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Severe Acute Pulmonary Edema

Morning report 5/10/13

Andrew Sweeny

on 13 August 2013

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Transcript of Severe Acute Pulmonary Edema

Severe Acute Pulmonary Edema Clinical scenario: A 62yo F with known CHF is brought in by ambulance for shortness of breath starting . On exam, she is tachycardic, tachypnic, BP 208/112, and O2 saturation of 89% on non-rebreather. What's going on? Sympathetic Crashing Acute Pulmonary Edema CPAP/BiPAP First thing that should be done
Pressure (IPAP) support doesn't matter too much
PEEP (EPAP) of 6-8 initially and titrate up to 10-12 to push fluid out of lungs. Patient appears in moderate respiratory distress, stating that she can't breath, and is repeatedly pulling off her non-rebreather. Lung exam reveals coarse breath sounds throughout and up to lung apices. How do we know? Hypertensive
(greater than 180 systolic) Tachycardic Wet lungs In Distress What is the optimal way to treat? CPAP Nitro bolus Fentanyl SEVERE acute pulmonary edema Nitro bolus Rapid effect will most likely not be seen until after 100mcg/min
400mcg/min x2 minutes for loading
100mcg/min thereafter
Sublingual does not have same onset or bioavailability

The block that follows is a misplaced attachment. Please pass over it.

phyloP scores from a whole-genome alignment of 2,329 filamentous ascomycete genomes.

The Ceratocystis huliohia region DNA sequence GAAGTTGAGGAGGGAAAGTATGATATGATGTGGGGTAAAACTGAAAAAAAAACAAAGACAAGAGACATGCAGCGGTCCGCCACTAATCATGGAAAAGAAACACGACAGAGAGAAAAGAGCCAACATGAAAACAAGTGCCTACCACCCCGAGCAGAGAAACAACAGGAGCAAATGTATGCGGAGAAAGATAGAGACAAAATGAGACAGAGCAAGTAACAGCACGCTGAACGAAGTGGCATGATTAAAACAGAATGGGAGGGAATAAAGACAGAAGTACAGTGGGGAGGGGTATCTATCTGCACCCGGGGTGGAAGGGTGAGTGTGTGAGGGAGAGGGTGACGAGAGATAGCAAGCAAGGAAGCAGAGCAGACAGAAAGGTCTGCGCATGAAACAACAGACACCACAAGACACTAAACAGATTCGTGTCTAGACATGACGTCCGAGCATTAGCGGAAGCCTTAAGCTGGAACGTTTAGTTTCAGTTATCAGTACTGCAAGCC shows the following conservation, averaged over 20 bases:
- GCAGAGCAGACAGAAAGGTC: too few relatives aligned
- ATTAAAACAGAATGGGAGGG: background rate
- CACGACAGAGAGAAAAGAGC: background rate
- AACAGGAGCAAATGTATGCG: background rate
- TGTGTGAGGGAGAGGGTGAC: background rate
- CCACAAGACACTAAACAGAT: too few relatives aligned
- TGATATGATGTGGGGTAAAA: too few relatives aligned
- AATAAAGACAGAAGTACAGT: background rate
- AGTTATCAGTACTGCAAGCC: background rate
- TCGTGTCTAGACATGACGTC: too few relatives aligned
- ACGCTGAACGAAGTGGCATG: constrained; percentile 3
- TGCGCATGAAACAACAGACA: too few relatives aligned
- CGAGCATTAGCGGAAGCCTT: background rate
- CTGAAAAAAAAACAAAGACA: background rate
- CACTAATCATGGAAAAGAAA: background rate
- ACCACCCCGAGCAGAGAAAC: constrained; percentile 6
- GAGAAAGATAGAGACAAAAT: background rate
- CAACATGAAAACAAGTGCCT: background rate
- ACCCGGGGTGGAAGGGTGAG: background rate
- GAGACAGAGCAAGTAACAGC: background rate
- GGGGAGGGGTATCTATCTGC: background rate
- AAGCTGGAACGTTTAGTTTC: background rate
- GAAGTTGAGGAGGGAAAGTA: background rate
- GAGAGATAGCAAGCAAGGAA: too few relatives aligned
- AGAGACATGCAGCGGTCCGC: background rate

Can titrate up to 400mcg/min if patient's pressure can tolerate Fentanyl Blunt the stress response, help relieve the afterload
Makes non-invasive ventilation more tolerable to panicking patient
25 - 50 is probably enough
NOT evidence based Lasix will not help in this patient - acute decompensation driven primarily by sympathetic tone. These are scary doses, what if I tank the BP? Don't fear, the half life of nitro is 1-4 minutes. Can't I just use sublingual over IV?
Both bypass first past liver metabolism. Sure, you can. But make sure you put at least 6 pills under the patient's tongue because they're designed to dissolve at a rate of 80mcg/min. And let's hope all that air blowing in his/her face doesn't dry up the saliva needed to dissolve the pills. Sources:
Am J EM 17:6 - sympathetic tone in acute cardiogenic pulmonary edema
Annals EM 1997, 30:382 - bolus nitro/nitro drip vs. drip alone
Lancet 1998 351:389-393 - nitrates vs. lasix
Ann Emerg Ned 2006;48:260 - systematic review of BiPAP

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